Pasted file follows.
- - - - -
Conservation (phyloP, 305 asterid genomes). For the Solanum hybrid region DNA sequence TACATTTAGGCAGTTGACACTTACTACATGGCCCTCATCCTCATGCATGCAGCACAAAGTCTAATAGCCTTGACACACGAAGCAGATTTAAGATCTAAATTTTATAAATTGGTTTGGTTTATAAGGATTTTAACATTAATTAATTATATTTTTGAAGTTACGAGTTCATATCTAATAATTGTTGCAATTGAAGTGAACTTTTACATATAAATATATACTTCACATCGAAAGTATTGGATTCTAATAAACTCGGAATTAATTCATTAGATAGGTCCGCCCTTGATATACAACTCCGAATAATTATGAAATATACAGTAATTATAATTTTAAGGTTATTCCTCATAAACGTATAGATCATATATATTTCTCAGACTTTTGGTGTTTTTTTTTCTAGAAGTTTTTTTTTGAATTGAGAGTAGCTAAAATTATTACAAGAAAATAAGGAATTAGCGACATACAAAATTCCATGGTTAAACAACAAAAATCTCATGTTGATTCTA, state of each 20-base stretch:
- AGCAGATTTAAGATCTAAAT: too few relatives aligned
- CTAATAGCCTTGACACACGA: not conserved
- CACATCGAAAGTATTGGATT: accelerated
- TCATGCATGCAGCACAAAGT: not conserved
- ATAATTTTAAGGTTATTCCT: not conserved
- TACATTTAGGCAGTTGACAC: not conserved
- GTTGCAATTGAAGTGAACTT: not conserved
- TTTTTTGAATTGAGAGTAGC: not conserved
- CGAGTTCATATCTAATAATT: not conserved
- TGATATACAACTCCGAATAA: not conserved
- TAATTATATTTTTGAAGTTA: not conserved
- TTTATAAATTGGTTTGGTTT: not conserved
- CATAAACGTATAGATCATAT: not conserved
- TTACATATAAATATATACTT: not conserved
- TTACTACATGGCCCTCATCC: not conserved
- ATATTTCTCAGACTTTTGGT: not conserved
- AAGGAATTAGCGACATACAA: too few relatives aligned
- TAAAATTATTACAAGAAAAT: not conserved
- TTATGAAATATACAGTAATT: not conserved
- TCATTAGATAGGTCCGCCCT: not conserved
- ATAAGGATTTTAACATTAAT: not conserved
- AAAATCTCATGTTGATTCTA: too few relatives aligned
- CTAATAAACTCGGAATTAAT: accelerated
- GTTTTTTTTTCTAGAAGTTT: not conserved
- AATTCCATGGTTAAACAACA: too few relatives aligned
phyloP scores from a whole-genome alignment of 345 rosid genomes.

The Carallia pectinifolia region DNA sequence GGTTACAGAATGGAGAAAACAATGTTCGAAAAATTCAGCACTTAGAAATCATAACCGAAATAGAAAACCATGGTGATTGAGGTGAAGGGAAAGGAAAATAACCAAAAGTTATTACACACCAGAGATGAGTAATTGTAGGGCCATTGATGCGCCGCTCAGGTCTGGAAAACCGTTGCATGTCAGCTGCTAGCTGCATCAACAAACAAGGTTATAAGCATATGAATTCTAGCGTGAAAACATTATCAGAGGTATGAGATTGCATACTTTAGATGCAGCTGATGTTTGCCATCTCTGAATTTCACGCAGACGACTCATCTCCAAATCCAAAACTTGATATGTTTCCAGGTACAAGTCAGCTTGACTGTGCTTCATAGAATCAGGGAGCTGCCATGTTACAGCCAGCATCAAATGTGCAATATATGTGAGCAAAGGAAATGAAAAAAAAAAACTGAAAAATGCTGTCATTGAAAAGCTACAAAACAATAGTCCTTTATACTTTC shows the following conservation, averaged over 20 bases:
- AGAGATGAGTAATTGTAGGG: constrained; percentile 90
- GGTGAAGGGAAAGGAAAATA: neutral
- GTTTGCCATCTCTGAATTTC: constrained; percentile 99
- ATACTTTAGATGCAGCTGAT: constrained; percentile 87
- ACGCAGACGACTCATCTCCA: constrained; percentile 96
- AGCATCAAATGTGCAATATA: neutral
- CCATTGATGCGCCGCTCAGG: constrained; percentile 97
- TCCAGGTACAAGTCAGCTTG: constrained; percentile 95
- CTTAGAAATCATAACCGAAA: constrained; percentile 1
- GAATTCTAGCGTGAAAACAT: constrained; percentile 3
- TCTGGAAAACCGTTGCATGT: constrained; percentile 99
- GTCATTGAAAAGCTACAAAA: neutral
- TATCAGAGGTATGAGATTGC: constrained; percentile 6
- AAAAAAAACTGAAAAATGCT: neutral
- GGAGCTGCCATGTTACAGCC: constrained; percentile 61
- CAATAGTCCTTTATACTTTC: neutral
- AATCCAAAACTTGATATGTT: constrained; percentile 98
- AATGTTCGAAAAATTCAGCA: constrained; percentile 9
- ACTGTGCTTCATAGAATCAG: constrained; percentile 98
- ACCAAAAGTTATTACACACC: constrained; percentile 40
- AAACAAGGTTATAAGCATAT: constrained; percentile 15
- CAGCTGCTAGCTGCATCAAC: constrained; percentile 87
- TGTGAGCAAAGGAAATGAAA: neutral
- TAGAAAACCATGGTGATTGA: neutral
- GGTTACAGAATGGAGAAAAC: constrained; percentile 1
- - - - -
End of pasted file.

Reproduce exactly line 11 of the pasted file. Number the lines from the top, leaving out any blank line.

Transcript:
- TGATATACAACTCCGAATAA: not conserved